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In a cyclic process, there is no change in internal energy. So the work done by the system must equal to the heat offered to the system. So if all heat is converted to work, how can heat by a low quality energy?

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    $\begingroup$ What do you mean by "low quality energy"? $\endgroup$ – ACuriousMind Apr 28 '16 at 14:25
  • $\begingroup$ "the work done by the system must equal to the heat offered to the system" and "all heat is converted to work" aren't true because of second law of thermodynamics. $\endgroup$ – lucas Apr 28 '16 at 14:50
  • $\begingroup$ Low quality energy is the one that cannot be converted fully into mechanical energy. @lucas: tell that to these people: web.mit.edu/16.unified/www/FALL/thermodynamics/notes/… "For a cyclic process heat and work transfers are numerically equal." $\endgroup$ – ergon Apr 28 '16 at 15:07
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    $\begingroup$ Note the distinction between 'net heat' and 'heat offered to the system'. $\endgroup$ – dmckee Apr 28 '16 at 15:17
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    $\begingroup$ Regarding your link, it's important to note that it does not contradict lucas's statement. For a process that's cyclic on the system, the net work performed by the system is equal to the net heat taken in by the system, but that is different from the total heat offered to the system from the hot reservoir (and which differs from the net heat taken in by the heat dumped into the cold reservoir). $\endgroup$ – Emilio Pisanty Apr 29 '16 at 11:59
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Energy stored as heat, by itself, is neither low- nor high-quality. What matters is the temperature at which the heat is stored, and the relationship of that temperature compared to the heat sink that will absorb the excess energy in the process.

To be more specific, say you have a heat sink at $T_S=20°\:\mathrm C$, such as the atmosphere for a car engine. Then the interesting comparison is between (say) $1\:\mathrm J$ of energy stored at $100°\:\mathrm C$ (such as a mass $m_{100}$ of water just below boiling point) and the same $1\:\mathrm J$ of energy stored in a bigger mass $m_{30}$ of water at a lower temperature of $30°\:\mathrm C$: although both samples have the same amount of energy, the one with a bigger temperature difference to the heat sink can operate a heat engine more efficiently and therefore can be used to perform more work (as opposed to simply handing most of its energy directly to the heat sink).

This is the reason heat is sometimes described as 'low-quality', when it is stored at low temperature (such as the heat created by friction between a car's wheels and the road) and therefore cannot be used to produce much useful work with the heat sinks we have available. Other sources of heat (like the exploding gas inside a car piston, or the glowing fuel rods in a nuclear reactor, and so on) are what you'd call 'high-quality energy' in that setting.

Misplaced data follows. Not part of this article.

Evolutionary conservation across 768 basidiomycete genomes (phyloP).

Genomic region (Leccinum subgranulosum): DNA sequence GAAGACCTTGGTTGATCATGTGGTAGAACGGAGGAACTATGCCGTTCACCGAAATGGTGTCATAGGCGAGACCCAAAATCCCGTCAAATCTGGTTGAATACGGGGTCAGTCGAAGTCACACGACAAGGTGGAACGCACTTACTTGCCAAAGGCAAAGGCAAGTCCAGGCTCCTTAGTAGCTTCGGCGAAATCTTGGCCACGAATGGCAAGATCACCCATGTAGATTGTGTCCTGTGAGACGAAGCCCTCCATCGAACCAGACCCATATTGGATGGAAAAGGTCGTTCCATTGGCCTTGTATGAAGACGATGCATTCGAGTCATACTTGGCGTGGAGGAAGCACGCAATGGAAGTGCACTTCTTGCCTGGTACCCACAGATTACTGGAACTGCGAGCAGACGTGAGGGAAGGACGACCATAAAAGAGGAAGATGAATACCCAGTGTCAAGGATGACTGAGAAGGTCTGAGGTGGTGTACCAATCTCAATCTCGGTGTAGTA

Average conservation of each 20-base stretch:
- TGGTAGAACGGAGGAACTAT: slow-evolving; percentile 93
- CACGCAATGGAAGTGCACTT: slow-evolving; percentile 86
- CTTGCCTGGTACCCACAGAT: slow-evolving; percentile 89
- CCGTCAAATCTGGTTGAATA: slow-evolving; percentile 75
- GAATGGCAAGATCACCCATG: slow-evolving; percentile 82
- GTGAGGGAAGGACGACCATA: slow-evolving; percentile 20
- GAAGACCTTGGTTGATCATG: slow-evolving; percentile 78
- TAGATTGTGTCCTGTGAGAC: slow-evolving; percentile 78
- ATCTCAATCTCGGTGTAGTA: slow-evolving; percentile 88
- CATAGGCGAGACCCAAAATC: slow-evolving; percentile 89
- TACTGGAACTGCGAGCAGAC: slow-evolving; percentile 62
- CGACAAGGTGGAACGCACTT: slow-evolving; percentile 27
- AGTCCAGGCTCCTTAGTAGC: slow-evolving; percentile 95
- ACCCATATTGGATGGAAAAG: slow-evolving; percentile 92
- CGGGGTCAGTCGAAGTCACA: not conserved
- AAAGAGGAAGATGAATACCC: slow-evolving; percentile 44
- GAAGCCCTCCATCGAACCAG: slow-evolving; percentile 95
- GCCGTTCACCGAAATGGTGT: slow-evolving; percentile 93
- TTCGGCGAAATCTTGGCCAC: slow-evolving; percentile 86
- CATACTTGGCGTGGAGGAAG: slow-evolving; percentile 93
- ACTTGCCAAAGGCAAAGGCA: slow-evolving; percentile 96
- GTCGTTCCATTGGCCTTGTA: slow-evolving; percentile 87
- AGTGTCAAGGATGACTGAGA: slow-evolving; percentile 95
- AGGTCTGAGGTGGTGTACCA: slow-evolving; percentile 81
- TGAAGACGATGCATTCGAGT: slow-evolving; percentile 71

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  • $\begingroup$ since we can create almost absolute zero conditions, why don't we use that to take fully advantage of heat? $\endgroup$ – ergon Apr 28 '16 at 15:13
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    $\begingroup$ Because it requires work to cool to those conditions. I would recommend a good, long session with an introductory thermodynamics textbook. $\endgroup$ – Emilio Pisanty Apr 28 '16 at 15:19
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    $\begingroup$ One of the many variation of the 2nd Law says that a refrigerator can't be perfectly efficient any more than a heat engine can. It costs you energy to make a colder reservoir than you have naturally available, making the combination of refrigerator+heat engine less efficient than just building a heat engine to take advantage of the available reservoir. $\endgroup$ – dmckee Apr 28 '16 at 15:19
  • $\begingroup$ Emilio Pisanty I am really fed up with your basic GCSE-level approaches to most of my questions. My questions are more advanced that you tend to consider given your answers. Even if it takes work to create absolute zero, let's say X gigajoules. You will still be able to harvest the energy of the whole earth!!! $\endgroup$ – ergon Apr 29 '16 at 11:37
  • $\begingroup$ @ergon To be honest I do not recall having answered previous answers of yours (nor do I doubt having done so if you say I did, meaning that each answer has been independent of the others). If the answers seem pitched at a low level to you, then take that as constructive criticism that the question text as posed is also pitched at a low level; if you have a more sophisticated question then make sure it shines through in your text. As it is, on the text there is precious little evidence that you understand the material even at introductory level, I'm afraid. $\endgroup$ – Emilio Pisanty Apr 29 '16 at 11:54

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